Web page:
Later, however, the air went out of the building when after he attempted to block a shot by Ben Simmons, he fell hard to the floor and for what seemed like forever, lay motionless.

He got up and after being tended to by trainer Sebastian Poirier and sports medicine director Les Gelis, he stayed on the bench and eventually returned to the game.

Post-game, Atkinson once again talked about how good his 20-year-old big can be.

“He’s got big-time talent. Big-time hunger. Wants to be great — and that’s a lot of guys in this league, but I think he’s got something else in there. He’s got a knack,” Atkinson talking about hsi basketball IQ. “[With] his athleticism, he could hang with a team like [the Sixers]. It’s his strength — we saw on the court, he’s definitely gotta get stronger. But once he gets stronger — and he can shoot the three. That bodes well for us in the future.”

As for Claxton, he boiled things down to “my name was called. I produced.”

The rookie’s back-to-back also gave Spencer Dinwiddie a chance to crow. Earlier in the season, he had called Claxton “the second-most talented person on the team,” which produced some giggles considering the roster.

“Y’all flamed me when I said [that],” Dinwiddie said. “Fired my ass all the way up on social media.

“He’s extremely talented. Obviously, he’s still a little bit raw, he’s extremely young as well. He’s not our second-best player: That would be Kyrie. Please everybody don’t go crazy on me again. But he has a very bright future and has a chance to do some very special things.”


This hasn’t been an easy time for the Nets. They haven’t gotten a “feel good” win in what feels like a long time, and the off-court stuff surrounding Kyrie Irving isn’t helping. Everything he says or does is under a microscope. Everything the Nets do is under the spotlight.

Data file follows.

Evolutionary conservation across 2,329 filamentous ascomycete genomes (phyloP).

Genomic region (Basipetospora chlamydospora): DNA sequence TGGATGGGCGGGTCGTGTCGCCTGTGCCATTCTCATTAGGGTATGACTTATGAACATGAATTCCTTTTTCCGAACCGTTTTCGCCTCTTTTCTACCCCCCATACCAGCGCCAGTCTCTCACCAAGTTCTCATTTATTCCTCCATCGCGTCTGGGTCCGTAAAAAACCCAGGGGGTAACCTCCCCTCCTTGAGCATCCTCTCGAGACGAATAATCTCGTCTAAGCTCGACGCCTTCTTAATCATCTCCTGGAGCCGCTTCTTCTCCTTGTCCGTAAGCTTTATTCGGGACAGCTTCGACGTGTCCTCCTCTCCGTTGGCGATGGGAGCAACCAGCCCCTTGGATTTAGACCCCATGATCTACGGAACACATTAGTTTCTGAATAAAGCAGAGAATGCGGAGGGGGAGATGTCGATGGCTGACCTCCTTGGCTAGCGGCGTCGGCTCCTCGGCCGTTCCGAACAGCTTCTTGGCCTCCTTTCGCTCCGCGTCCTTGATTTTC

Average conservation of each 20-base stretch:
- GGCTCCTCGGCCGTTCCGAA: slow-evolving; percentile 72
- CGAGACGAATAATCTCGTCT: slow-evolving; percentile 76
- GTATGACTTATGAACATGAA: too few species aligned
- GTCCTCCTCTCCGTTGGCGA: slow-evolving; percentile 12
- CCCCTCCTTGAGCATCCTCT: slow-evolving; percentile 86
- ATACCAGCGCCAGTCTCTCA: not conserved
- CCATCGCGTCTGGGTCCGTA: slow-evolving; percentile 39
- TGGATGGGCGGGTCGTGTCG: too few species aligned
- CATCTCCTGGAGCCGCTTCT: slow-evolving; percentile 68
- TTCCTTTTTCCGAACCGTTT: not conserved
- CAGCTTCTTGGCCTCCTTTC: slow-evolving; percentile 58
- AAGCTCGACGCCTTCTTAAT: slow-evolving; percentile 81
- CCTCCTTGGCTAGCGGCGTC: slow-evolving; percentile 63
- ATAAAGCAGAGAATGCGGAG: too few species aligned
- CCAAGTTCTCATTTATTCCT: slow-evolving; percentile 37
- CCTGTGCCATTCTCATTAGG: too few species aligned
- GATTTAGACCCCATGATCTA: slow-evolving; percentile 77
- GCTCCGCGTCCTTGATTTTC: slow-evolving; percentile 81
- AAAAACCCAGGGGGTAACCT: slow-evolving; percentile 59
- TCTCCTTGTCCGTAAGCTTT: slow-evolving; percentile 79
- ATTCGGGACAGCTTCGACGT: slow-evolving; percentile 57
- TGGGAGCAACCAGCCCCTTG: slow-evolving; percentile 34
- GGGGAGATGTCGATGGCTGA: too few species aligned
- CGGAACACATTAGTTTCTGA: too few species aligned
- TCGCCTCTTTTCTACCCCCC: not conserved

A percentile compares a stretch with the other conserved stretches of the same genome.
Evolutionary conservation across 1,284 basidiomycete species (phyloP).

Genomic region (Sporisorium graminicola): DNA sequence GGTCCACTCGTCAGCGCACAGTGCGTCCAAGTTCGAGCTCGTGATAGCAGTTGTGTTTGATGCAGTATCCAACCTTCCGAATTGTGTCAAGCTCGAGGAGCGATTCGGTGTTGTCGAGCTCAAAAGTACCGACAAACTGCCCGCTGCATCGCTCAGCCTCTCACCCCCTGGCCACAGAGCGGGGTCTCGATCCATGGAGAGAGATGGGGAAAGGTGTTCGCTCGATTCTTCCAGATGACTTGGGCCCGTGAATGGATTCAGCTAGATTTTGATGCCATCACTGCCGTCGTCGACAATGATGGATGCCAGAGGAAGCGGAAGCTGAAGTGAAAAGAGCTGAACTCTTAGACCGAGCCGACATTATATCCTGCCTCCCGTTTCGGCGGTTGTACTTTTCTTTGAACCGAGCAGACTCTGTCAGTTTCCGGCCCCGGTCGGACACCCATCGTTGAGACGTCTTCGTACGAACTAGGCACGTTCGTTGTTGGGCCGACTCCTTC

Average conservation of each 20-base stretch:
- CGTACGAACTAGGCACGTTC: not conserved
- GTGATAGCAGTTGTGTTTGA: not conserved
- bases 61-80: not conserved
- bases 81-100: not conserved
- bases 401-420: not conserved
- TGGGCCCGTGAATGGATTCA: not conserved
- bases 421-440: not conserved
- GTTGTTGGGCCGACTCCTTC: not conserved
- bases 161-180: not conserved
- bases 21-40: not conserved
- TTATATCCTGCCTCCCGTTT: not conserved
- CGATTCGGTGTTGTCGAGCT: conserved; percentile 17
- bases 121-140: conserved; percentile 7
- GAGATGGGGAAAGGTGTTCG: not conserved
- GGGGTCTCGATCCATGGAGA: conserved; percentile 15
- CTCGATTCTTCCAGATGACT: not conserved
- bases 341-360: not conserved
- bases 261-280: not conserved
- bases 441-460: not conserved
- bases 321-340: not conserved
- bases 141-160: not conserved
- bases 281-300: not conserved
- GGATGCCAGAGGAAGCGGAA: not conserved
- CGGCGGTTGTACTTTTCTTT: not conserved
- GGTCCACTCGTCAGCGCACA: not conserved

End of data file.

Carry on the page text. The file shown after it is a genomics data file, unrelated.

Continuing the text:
They’re six games below .500 and LeBron James and the Los Angeles Lakers are coming to town on Thursday. We have no idea what Kyrie’s status is.

Strange ‘Furkan days in Brooklyn.


As Kenny Atkinson said before the game: It’s an “honor” and Dr. King was an “American hero.” Garrett Temple spoke to fans before the game.

Barclays Center was home to another part of the league’s MLK Day commemoration. Adam Silver joined Joe and Clara Wu Tsai and spoke of Dr. King’s legacy.


There’s no doubt that Kyrie Irving says some questionable things during questionable times, sometimes in questionable ways. I personally didn’t think his quote in needing “one or two more pieces” was appropriate for a team leader. He also used his situation in an analogy with Martin Luther King, which I’ll let you all be the judge of that.

But one story - one very specific story - has been getting negative attention for literally no reason at all. Michael Lee, writing for The Athletic, wrote a story about how Irving was in the locker room playfully talking with his teammates about how the last player to bring a championship to the Nets organization was Julius Erving. Erving, Irving. Whatever. He was just having fun.

Somehow, the narrative shifted and some media outlets and NBA fans are using it as a sign of some deeper “issue.” Let’s clear the air here, because some of the stuff that’s going on with Kyrie this year feels like bullying. Don’t even think to say “New York” media, because it IS NOT the New York media nor Brooklyn’s beat writers that have been knocking him down for literally no reason.

Here’s what I tweeted in regards to all of this.

The author of the story, Michael Lee, cleared the air for those who needed it cleared or were willing to set aside their bias...

He isn’t perfect. He makes mistakes when he talks, and speaking personally, I think he can handle things in a better way. But THIS. This is too much. Michael Lee was not painting him in a bad light in his piece. Why should everybody else?

For a different perspective, head on over to Liberty Ballers, our Sixers sister site on SB Nation.


Next up: Lakers at Nets on Thursday, 8:00 PM ET.